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    3 ways that daytime television is killing your dental practice

    Do you have TVs playing in your dental practice? This author says that might not be the best idea for your bottom line.

    There has been a trend in the dental industry for many years of mounting televisions with local cable channels or the ability to play movies to entertain patients while they are receiving care in the office.

    I have heard it said that this is a great way for modern offices to build value for patients because it was distracting them from unpleasant noises, and, in general, “taking their minds off what we are doing.” But I ask the question: How is distracting attention away from what we do “building value?” Isn’t it just, well, distracting? I sometimes wonder if it becomes the “easy way out” for some clinicians? We know patients don’t want to be at the dentist, so why not make them feel like they aren’t there at all? Then we wonder why they don’t follow through with the treatment we have recommended!

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    Here are three ways that having TVs playing local channels, news stations, cable, or even movies, are creating a bigger challenge for you for case acceptance.

    You lose the opportunity to spend time educating the patient about dentistry and their oral health.

    If the patient sits in your chair, asks for the headphones, and settles in to watch “Ellen” (a favorite show of mine, when I have the rare opportunity to catch it!) while the hygienist “pokes around,” you have to interrupt the show in order to discuss what you are doing or any area of concern. Instead, the patient should be hearing about what procedure you are performing, what you are looking for, what you might be concerned about if you do see, and what the diagnosis is. If a hygienist performs a perio screening with probe depths, recession, mobility, and bleeding points, as well as an oral cancer screening, soft tissue evaluation, oral hygiene evaluation, hard tissue evaluation, and prophylaxis, wouldn’t it “build value” to tell the patient? How can a hygienist argue that she is doing more than just a “cleaning” unless she tells the patient? Involve the patient in the evaluations to build trust and rapport. The TV will simply shut them out and distract them.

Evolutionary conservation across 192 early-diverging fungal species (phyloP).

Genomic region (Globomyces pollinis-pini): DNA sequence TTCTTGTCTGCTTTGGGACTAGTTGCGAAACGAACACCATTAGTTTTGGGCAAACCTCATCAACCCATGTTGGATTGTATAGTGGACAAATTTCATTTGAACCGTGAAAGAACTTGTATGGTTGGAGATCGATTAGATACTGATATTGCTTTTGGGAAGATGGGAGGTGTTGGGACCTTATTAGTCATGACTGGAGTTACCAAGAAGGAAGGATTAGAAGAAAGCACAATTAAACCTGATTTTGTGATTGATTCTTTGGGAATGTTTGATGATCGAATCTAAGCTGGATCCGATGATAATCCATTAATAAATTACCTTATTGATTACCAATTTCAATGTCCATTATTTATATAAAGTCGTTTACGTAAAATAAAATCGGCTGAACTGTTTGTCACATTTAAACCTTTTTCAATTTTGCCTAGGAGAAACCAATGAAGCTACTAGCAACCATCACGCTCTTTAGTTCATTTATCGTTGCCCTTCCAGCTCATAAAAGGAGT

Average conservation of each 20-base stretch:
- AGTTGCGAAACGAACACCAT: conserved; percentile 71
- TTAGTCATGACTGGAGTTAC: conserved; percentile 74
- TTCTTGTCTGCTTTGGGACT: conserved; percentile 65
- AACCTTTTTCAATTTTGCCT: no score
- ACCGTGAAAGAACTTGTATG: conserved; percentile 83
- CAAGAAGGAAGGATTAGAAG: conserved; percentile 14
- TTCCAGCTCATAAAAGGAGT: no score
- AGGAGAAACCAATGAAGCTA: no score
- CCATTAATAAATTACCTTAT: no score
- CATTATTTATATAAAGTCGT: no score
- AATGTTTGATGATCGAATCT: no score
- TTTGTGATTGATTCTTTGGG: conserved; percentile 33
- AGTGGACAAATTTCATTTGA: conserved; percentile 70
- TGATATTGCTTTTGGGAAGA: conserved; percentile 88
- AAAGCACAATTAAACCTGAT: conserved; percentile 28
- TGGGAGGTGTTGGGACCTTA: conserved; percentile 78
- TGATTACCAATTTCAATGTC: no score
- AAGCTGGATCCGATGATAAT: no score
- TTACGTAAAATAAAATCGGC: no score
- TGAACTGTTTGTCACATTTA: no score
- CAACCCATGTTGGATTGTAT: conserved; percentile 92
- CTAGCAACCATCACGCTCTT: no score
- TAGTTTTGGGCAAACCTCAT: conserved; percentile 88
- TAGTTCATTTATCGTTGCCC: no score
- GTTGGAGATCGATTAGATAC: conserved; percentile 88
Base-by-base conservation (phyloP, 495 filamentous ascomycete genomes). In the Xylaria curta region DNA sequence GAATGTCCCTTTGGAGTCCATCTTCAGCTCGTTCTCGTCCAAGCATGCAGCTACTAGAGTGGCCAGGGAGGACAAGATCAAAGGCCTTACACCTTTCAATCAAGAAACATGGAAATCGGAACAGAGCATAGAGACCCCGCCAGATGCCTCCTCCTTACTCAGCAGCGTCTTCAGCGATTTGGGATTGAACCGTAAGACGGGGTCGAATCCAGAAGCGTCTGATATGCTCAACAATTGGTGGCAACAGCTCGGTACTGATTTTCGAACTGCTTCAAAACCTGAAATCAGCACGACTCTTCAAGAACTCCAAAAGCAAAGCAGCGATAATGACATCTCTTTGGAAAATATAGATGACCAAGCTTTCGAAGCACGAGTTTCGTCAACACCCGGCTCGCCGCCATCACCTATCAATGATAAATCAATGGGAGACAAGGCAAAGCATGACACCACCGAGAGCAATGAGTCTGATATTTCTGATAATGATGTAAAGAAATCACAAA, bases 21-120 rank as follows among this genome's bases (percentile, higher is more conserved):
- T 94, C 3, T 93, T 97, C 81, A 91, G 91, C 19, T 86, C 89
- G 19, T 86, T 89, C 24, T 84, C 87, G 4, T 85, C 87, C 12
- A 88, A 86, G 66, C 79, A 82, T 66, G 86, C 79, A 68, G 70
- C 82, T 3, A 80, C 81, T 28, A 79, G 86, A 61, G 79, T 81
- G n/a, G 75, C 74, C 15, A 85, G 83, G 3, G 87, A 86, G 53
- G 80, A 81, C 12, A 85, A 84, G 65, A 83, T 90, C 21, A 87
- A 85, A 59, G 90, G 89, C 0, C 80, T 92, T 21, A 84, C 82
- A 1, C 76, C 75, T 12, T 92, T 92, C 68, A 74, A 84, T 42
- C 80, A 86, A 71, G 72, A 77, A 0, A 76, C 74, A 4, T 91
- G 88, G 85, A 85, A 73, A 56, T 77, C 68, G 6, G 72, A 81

In restorative appointments, it can be equally important to take the time to involve the patient, especially when treatment changes. Using the intraoral camera is instrumental in helping patients to understand your diagnosis and what you have done to help them. Take before, during, and after photos. Take photos of large preparations prior to restoration, fractures that extend through the floor of the prep, unexpected pathology, or anything that will support your diagnosis. Having to interrupt the patient’s favorite show to explain this to him or her can ensure very divided attention. Explaining after the fact may be perceived as justification or defending the diagnosis, whereas involving the patient when the pathology is discovered will more naturally lead to permission to restore.

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    Andrea Greer, RDH
    Over her 25 years of experience in the dental industry, Andrea Greer has led practices from many positions: dental assistant, hygienist, ...


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